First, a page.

Designing efficient mechanisms for allocating climate funds to the developing world will require country-specific assessments of the cost of scaling up renewable energy technologies, says climate researcher Michael Jakob.
Developing countries need financial support to help them adopt low-carbon technologies. Industrialised countries should cover the cost, according to the UN Framework Convention on Climate Change; the Green Climate Fund could help cover such mitigation efforts.
A novel method for estimating the funds needed to scale up renewables shows that costs vary depending on the country and the technology, says Jakob. Earlier efforts to estimate costs relied on simplified assumptions and did not take into account local circumstances. But the new, "bottom up assessment framework" uses country-specific data on their potential to generate energy from renewable sources, as well as of the costs involved, including investment, operation and system maintenance.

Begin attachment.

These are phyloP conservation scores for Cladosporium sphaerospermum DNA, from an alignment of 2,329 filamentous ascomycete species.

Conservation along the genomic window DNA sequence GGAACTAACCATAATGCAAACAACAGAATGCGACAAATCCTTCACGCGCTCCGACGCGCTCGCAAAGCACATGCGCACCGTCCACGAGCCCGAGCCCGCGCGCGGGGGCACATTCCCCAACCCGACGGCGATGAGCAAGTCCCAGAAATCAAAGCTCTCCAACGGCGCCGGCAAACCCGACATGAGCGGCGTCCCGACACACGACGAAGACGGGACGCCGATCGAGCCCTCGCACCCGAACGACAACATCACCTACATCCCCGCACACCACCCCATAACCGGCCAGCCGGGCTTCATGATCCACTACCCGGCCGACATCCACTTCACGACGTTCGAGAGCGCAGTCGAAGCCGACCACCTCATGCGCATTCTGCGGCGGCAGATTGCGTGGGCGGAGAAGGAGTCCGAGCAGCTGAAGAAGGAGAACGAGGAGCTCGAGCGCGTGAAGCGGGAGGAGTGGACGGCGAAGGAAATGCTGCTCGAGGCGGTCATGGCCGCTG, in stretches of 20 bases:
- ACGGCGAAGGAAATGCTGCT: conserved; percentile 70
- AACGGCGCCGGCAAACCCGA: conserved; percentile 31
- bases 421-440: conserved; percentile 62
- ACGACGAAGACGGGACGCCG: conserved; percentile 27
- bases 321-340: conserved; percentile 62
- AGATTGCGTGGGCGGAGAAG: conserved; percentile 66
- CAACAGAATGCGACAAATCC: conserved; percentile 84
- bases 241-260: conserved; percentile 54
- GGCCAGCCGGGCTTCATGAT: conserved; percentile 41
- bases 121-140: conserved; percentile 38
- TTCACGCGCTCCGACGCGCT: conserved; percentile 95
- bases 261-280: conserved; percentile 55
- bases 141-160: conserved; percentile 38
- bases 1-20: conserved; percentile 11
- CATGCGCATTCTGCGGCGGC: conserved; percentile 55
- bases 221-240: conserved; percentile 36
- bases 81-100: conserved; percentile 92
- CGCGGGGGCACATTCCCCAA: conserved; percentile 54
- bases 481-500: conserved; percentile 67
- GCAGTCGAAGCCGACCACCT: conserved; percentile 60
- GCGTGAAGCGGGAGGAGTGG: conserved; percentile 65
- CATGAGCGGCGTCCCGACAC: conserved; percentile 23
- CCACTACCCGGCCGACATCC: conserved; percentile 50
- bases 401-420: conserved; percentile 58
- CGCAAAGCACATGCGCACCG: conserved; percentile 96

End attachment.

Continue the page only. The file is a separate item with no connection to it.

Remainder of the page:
Based on data for solar photovoltaic and wind energy in Brazil, Egypt, India, Kenya, Nicaragua and Thailand, the study revealed variation among countries. The costs range "from 56 euros per megawatt hour in Kenya to more than 100 euros in Thailand, mainly owing to differences in 'potentials' — that is, the existence of good sites to produce wind power", writes Jakob.
For all countries, wind power appeared the most cost-efficient way of scaling renewables up to 10 per cent of all sources of power, regardless of any future reduction in the cost of solar photovoltaics.
These data contribute to discussions about how developing countries can be helped to make a transition to renewable sources of energy, says Jakob, but they leave some questions unanswered. For example, country-specific assessments would require vast amounts of data, and would involve complex negotiations to reach agreement over the methodology to be adopted.
But by showing that each country has specific financial needs that can be assessed based on the technologies considered, the new study points the way to designing cost-efficient mechanisms for allocating climate funds, Jakob concludes.